A federal judge in Oklahoma has struck down an IRS regulation that provides subsidies under the Affordable Care Act, giving more ammunition to challengers aiming to deal a potentially crippling blow to the law known as Obamacare.
At issue in a number of legal challenges around the US is whether the Affordable Care Act allows for the federal government to provide subsidies to individuals buying health insurance on the federal exchange. U.S. District Judge Ronald White ruled that subsidies provided through the federal exchange are invalid.
“The court holds that the IRS Rule is arbitrary, capricious, an abuse of discretion or otherwise not in accordance with law … in excess of statutory jurisdiction, authority, or limitations, or short of statutory right … or otherwise is an invalid implementation of the ACA,” White wrote.
The Oklahoma judge’s ruling in the case, brought by Oklahoma Attorney General Scott Pruitt, agrees with one handed down by a three-judge panel on the US Court of Appeals for the District of Columbia in July. The Obama administration appealed that ruling, and the full bench of the appeals court will review the case. The Fourth Circuit Court of Appeals’ ruling in a similar case backed the Obama administration.
White stayed his ruling pending appeal, meaning that Obamacare subsidies from federal exchanges will keep flowing. The Obama administration plans to appeal the decision to the 10th Circuit Court of Appeals.
“The district judge in the Oklahoma case made a decision that is inconsistent with the text of the statute, the clear intent of Congress, common sense, and the Fourth Circuit panel’s unanimous contrary ruling on the same issue,” a Department of Justice spokesperson told Business Insider.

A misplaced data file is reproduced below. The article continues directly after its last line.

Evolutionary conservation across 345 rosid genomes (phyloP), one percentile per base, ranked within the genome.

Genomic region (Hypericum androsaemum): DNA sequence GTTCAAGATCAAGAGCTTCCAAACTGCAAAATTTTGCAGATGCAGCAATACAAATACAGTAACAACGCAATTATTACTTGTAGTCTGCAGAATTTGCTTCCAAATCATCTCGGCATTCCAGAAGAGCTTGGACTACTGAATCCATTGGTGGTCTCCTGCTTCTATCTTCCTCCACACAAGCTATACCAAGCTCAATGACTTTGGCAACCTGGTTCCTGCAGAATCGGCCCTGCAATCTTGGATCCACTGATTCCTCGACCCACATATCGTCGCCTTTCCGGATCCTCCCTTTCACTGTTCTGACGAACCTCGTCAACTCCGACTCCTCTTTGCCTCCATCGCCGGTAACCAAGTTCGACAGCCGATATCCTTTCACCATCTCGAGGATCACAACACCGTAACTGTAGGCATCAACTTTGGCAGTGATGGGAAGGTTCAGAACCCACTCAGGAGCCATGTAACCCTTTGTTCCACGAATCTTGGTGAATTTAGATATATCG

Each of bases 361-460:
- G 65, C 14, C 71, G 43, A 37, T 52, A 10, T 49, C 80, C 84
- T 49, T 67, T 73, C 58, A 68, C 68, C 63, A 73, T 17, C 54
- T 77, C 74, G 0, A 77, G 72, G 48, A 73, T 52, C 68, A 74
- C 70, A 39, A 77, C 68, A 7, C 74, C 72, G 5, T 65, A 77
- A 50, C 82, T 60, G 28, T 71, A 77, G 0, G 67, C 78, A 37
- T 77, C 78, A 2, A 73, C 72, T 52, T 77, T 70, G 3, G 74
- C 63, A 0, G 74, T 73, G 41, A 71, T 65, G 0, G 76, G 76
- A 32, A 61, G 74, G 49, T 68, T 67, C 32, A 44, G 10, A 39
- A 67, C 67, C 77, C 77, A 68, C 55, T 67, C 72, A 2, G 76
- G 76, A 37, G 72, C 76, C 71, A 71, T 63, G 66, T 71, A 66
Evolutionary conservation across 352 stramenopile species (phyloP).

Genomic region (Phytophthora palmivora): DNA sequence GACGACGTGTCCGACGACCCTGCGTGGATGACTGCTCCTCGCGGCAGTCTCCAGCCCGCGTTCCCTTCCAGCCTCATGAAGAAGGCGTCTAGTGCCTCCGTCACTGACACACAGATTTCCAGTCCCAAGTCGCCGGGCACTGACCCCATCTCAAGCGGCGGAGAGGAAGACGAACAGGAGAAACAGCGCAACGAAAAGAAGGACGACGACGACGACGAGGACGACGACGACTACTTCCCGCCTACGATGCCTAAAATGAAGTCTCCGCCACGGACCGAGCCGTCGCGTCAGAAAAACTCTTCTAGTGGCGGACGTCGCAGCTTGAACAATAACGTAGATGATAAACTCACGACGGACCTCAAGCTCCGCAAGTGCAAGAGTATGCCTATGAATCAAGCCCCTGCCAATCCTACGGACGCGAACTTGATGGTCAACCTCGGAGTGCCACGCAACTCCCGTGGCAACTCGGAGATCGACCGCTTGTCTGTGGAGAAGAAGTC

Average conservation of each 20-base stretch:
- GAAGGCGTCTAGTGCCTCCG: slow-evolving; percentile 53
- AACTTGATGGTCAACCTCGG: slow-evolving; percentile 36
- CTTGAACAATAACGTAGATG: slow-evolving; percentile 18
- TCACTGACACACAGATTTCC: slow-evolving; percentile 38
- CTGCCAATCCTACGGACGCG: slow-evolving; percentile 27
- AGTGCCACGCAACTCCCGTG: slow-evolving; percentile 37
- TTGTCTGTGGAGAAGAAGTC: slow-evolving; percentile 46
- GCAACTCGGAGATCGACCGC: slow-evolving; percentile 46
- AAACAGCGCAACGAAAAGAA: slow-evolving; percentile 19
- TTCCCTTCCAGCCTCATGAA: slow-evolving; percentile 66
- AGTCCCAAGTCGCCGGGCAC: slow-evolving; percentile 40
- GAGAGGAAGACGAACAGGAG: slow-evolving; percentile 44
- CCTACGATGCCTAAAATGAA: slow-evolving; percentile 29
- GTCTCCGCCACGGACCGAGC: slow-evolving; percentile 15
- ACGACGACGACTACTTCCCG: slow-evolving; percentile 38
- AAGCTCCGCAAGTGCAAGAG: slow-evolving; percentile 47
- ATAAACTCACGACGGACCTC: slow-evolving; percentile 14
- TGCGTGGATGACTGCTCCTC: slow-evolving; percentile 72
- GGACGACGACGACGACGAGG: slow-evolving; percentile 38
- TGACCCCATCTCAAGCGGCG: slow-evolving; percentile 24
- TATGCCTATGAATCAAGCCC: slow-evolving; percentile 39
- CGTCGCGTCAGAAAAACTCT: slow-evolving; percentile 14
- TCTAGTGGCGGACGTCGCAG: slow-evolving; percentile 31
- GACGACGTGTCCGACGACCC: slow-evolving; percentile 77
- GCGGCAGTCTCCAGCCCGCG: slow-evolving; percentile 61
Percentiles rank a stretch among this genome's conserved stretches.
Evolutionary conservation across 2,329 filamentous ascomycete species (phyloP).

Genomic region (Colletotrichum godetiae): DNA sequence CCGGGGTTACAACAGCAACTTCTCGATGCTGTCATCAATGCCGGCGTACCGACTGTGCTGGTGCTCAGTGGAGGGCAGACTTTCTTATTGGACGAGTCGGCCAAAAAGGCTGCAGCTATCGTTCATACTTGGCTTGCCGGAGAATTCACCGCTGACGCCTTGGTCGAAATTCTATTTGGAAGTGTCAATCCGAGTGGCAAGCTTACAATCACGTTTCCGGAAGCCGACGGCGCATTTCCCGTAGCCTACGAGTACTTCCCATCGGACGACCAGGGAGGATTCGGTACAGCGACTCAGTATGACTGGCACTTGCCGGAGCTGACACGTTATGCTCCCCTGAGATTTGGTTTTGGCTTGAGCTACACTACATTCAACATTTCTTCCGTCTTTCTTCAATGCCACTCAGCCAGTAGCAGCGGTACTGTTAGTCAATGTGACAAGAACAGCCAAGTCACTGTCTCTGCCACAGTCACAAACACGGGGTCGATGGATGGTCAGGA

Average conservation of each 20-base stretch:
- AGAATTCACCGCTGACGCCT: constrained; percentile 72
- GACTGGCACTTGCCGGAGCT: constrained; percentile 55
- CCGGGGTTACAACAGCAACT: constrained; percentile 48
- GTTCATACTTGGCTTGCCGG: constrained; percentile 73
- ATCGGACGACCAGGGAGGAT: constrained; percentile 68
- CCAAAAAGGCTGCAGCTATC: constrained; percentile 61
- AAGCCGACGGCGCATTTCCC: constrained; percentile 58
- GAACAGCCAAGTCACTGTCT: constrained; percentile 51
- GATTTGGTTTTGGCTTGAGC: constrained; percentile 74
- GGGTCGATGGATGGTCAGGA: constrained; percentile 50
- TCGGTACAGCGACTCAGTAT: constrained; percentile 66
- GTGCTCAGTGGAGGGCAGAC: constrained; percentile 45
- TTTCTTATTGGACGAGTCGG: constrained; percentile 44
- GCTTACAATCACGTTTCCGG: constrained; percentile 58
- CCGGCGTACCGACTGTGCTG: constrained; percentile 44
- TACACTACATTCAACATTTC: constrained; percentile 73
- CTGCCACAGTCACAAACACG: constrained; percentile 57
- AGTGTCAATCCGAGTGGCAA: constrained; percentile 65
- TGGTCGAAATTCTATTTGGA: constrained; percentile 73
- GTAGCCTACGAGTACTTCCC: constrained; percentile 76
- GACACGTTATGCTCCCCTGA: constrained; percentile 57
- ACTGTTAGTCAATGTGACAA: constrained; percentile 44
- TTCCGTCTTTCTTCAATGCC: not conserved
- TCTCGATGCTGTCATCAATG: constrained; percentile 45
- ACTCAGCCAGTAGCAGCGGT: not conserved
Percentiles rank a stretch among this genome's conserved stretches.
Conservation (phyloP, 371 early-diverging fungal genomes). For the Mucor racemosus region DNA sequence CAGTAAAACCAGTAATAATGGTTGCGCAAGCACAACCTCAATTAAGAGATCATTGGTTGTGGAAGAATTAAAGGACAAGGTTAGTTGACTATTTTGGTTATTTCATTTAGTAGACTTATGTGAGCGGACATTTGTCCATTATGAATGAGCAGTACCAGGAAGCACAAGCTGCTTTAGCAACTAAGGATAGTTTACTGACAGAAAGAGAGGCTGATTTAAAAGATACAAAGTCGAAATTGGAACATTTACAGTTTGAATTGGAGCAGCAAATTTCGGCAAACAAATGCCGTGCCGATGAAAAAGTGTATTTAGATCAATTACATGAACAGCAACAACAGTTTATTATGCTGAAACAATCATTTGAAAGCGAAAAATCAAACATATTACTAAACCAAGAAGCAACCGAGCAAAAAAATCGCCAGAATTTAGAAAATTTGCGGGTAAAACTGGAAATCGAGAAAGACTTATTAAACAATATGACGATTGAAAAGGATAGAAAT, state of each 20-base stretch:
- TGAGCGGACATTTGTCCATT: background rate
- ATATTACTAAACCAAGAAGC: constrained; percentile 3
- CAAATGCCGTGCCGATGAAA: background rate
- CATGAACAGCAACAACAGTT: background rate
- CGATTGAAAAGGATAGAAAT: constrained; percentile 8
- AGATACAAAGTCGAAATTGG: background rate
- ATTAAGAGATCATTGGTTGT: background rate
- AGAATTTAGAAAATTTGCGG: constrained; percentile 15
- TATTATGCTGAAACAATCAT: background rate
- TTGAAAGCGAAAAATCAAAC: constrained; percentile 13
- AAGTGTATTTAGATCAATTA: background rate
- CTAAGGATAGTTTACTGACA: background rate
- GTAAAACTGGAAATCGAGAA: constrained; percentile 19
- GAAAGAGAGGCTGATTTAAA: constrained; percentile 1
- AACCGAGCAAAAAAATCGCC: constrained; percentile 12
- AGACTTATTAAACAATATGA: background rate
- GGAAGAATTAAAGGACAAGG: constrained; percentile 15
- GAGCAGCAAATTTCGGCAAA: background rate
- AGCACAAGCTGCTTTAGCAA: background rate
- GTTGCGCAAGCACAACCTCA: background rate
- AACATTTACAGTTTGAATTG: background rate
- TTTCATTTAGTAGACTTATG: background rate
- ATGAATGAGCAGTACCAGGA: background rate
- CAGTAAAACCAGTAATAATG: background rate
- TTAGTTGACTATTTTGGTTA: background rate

The plaintiffs in the various cases across the country argue the way the law was written does not allow for subsidies to be provided by the federal government, pointing to a statute that says subsidies should be issued to plans purchased “through an Exchange established by the State under Section 1311” of the Affordable Care Act. Section 1311 of the law establishes the state-run exchanges. But plaintiffs say the law does not permit subsidies in federal exchanges, according to Section 1321 of the law.
Supporters of the challengers said White’s ruling on Tuesday will make it more likely the Supreme Court will have to step in to resolve the issue.
“It’s certainly reassuring to see another court take the text of the statute seriously,” said Jonathan Adler, a law professor at Case Western Reserve University in Ohio and a conservative legal scholar behind the Halbig challenge.
“That another court reaches this result shows that even if the DC Circuit reverses Halbig, that will not resolve the underlying dispute. This decision likely makes eventual Supreme Court review more likely.”
Timothy Jost, a law professor at Washington and Lee University and a supporter of the law, told Business Insider, said it’s likely the Supreme Court would wait until the appeal at the 10th Circuit to see whether there would be a split in decisions at the appellate-court level.
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